With high school sports starting up as summer winds down, new guidelines are designed to keep student athletes safe. (bedlamonbalticavenue/Flickr)
By Deborah Franklin, NPR
For all the benefits of exercise and teamwork to the heart and head, high school athletes still lead the nation in athletics-related deaths. And it doesn’t have to be that way, sports medicine specialists say.
Many student deaths from head and neck injuries, heat stroke, sudden heart trouble and exertion-related sickle cell crises can be prevented, according to a scrum of leading sports doctors, athletic trainers, research physiologists and high school administrators who have endorsed a detailed set of guidelines for keeping high school athletes safe.
Give student athletes several days to acclimatize at the start of every season.
“The idea was to create something that schools could almost use as a checklist,” says Douglas Casa, who helped shape the consensus guidelines published in the August issue of the Journal of Athletic Training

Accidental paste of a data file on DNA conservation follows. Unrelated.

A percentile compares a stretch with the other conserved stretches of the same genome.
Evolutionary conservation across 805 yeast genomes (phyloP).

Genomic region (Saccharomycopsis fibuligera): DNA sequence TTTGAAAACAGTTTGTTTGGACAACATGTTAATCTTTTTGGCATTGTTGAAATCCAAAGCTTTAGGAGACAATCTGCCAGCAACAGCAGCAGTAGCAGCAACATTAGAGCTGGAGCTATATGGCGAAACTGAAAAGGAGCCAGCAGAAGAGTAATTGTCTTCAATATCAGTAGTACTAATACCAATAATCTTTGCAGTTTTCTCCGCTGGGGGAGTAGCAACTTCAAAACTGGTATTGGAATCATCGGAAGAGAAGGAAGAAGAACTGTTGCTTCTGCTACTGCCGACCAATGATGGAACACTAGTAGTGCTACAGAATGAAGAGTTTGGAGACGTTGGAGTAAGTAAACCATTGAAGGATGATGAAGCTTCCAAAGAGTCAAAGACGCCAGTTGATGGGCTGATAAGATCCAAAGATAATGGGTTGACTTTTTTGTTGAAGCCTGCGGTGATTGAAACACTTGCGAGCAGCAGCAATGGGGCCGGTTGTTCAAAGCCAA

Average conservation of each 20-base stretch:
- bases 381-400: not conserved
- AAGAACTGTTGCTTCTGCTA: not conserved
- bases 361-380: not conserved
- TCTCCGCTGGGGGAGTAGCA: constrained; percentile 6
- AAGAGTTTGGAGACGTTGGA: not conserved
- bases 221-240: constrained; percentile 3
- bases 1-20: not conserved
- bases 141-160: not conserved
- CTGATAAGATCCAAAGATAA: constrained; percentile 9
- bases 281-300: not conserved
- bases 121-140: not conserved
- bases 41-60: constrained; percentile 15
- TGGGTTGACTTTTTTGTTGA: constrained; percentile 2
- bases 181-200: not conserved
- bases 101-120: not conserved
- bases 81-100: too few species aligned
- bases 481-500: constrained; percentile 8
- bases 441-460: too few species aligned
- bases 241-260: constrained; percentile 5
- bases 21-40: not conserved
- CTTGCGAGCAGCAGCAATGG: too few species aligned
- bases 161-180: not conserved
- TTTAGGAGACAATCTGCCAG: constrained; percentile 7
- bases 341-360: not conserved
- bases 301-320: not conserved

. Casa, who led a similar effort to produce conditioning guidelines for college athletes
in 2012, is a sports physiologist at the University of Connecticut in Storrs.
Some of the key recommendations for high schools follow.
1. Have a certified athletic trainer available during games and practices. Roughly a third of public high schools and many private ones don’t do that, Casa tells Shots, and it’s a problem during emergencies. “It’s unbelievable,” he says, “that some of the same schools that insist on having a school nurse on hand to handle emergencies from 8 to 2 don’t have a medical professional onsite to make key decisions after school when students are exerting themselves in the heat or under other extreme conditions.” Continue reading